I'm not trying to argue that the EXCR models are practical dual sports in their present state. Rather, my point is that KTM could tweak them into practical dual sports and still be way ahead of the competition in weight and power. How much weight could it add to put another quart of oil in the frame, add a cooling fan and catch bottle, and put on the cush hub?
    #15
  16. KenR

    KenR Long timer

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    Agree - the EXC's could be made much more pavement-worthy with these changes, but you're still left with a valvetrain that requires relatively (at least in comparison with other DS bikes) frequent adjustments. That's no big deal on a trail bike, but on the road one can easily start racking up lots of hours and miles (at high RPM).

    I can't address maintenence intervals of the new engine design; maybe they're less frequent, but I think they've gone to a bucket/shim arrangment so the PITA factor might've gone up as well.

    I'm excited to see what KTM will be doing with the re-designed LC4 engine. To me, that's where the real potential lies for a truly high performance dual sport / dual purpose bike. What ever they come up with likely still won't be as great as an EXC in technical single track, but may make sense for a more pavement biased rider.
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  17. montesa_vr

    montesa_vr Legend in his own mind

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    Yes, seems like the biggest gripe about the 640 adventure has been the vibration. My only hesitation on the 690 is that the motard six-speed is pretty narrow, and if that carries over to the dual sport version it would be a major disappointment. Can't get current owner's manuals yet from the KTM web site, so I'm not sure about the ratios on the new 690 Enduro.
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  18. Sheep Shagger

    Sheep Shagger Show me your fleece

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    As others have said, it depends on how much of a compromise you want to take, but personally, apart from maintainance, I only see compromise with the others. (XR's DR's etc)
    My 525 EXC has seen a bunch of miles and some 4 to 7 day trips, I can easily carry what I need on a DIY rack, can easily knock down 500 interstate miles in one shot if I need to, and I take no compromise when riding offroad (big point for me). It's 100 miles for me to get to any ware decent off-road, and my EXC has only ever seen my truck when I have been meeting friends 1k or more miles away.
    Have a WR450 that's road legal as well, but wouldn't / couldn't do the road miles on that bike that I do on my EXC.

    Also, unlike others, I'd take my EXC over any LC4 engine bike for the road, LC4 would be better if you want more electricity for accessories, or carry more stuff (stronger subframe), but personally if I was after a LC4 (engine bike) or a DRZ, XR, I'd be seriously looking at the TE610, or wait and see what the new 690 LC4 is really like. I think the TE is the best of the bunch in the LC4, DRZ, XR, KLR type bikes.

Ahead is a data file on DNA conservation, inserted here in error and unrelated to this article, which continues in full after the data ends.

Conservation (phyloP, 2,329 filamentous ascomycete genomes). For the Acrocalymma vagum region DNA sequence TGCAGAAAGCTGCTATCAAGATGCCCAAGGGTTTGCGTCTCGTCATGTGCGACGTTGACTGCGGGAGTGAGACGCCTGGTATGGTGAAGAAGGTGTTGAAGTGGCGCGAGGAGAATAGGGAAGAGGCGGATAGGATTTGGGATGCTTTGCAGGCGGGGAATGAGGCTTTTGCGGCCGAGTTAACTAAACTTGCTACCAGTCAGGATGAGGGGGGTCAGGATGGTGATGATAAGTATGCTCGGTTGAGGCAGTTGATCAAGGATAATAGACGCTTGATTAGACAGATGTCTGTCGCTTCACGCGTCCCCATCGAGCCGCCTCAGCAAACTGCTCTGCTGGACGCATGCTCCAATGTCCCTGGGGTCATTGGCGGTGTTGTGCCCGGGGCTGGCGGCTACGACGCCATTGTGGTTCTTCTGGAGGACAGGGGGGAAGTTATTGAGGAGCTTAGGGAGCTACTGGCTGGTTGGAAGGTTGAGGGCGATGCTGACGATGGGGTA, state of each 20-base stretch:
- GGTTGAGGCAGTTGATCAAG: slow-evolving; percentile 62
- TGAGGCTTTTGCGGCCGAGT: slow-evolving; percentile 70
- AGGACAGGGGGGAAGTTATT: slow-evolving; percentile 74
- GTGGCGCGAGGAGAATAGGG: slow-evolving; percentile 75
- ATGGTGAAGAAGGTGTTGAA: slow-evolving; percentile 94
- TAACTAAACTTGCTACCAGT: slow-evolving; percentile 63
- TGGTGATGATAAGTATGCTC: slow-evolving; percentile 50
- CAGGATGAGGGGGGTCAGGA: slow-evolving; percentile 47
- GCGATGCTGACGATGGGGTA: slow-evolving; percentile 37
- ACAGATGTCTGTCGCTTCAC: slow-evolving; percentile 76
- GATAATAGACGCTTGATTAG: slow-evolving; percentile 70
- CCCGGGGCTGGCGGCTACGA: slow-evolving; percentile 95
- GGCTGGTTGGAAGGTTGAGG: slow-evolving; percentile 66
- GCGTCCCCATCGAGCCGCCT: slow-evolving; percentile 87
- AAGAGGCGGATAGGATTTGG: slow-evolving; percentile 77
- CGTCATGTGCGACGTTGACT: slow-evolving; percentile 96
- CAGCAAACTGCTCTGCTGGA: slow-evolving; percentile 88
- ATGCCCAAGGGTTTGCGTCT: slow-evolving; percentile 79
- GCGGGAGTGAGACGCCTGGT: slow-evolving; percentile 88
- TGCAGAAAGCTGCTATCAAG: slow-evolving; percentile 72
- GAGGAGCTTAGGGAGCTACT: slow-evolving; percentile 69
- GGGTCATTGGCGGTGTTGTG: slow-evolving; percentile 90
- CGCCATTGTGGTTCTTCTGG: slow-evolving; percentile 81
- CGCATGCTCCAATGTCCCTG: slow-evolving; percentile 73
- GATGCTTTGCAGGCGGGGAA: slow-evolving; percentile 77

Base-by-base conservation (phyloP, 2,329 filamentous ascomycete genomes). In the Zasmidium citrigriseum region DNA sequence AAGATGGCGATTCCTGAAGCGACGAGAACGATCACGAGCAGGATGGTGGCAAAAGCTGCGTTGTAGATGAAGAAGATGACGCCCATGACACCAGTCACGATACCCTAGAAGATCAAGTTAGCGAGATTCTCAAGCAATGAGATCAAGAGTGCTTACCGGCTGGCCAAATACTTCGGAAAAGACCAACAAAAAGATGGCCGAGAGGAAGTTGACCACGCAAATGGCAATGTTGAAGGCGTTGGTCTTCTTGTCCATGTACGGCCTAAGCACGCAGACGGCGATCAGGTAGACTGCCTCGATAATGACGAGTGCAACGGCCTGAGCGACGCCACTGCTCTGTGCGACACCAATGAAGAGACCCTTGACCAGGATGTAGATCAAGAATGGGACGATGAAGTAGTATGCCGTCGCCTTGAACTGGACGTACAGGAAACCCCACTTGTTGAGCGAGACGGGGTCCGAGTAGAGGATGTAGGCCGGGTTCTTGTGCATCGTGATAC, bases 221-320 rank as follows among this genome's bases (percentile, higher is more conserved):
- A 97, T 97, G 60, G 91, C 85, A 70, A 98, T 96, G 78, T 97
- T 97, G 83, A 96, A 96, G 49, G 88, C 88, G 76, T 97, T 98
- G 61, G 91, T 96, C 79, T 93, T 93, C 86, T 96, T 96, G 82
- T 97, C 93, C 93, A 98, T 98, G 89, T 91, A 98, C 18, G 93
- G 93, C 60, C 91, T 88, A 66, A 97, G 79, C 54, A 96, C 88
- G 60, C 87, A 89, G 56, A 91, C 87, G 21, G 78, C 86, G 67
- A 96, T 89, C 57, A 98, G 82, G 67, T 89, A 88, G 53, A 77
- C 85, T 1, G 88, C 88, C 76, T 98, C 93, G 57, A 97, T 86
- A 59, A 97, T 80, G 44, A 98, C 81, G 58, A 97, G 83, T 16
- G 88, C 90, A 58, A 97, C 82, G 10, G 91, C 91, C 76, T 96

The EXC engine is silky smooth compared to any of the above as well (can't comment on the 690), and that make a lot of difference when trying to knock out some road miles, it's smoother (vibration wise) than my 990 Adventure.

    You do need to make some changes, like change the seat (all bikes), and add a rad fan $80 KTM part, they make for this purpos. Others run Oil coolers & cush hub. But if you are prepared to do frequent oil changes and check valves regularly, the bike & engine is great, also so simple to work on.
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  19. Para504

    Para504 Spam, Spam, bacon & Spam!

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    LOL - that is seriously hardcore... I wouldn't dream of doing that with my EXC. The 1/2+ week offroad & backroads would be a blast but you couldn't pay me to ride the exc on the highway for any distance. Slab sucks, especially on a trail bike. If that was my only bike, so be it, but I'd find ways around slab if humanly possible. I like the EXC's for being able to ride "aggressively" offroad / handle technical terrain & still be able to zip around on backroads without getting unduly hassled by the po-po. A lot of it comes down to the rider's ability, tolerance for pain/discomfort, and interests. For me, I'm right in line with KenR's postings on this.
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  20. paochow

    paochow Bye bye desert

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    As a former DRZ owner, the only real advantages the DRZ has over my current 530 is maintenance intervals and being a bit heavier and less affected by wind on the highway. Other than that the 530 pretty much is more capable in terms of power, suspension, gearing, ergonomics (although the stock seats suck on both bikes), handling, etc. I usually ride mine 15-20 miles to get to the trails as I did on the DRZ.

    As for tires, I just bought two sets of Scorpion Pro's to use, although they don't get the mileage of a set of MT21's or 606's they don't compromise offroad handling as much.

    Would I take the bike on a Copper Canyon trip (1300+mi)? No, I already did that once on the DRZ and had a horrible time on the 450mi/day pavement stretches. I bought a 990 Adventure for that kind of long distance adventuring. The 530 fills the same role as the DRZ did- day trip dual sport/adventure riding. It just works so much better off road that it feels like cheating.
    #20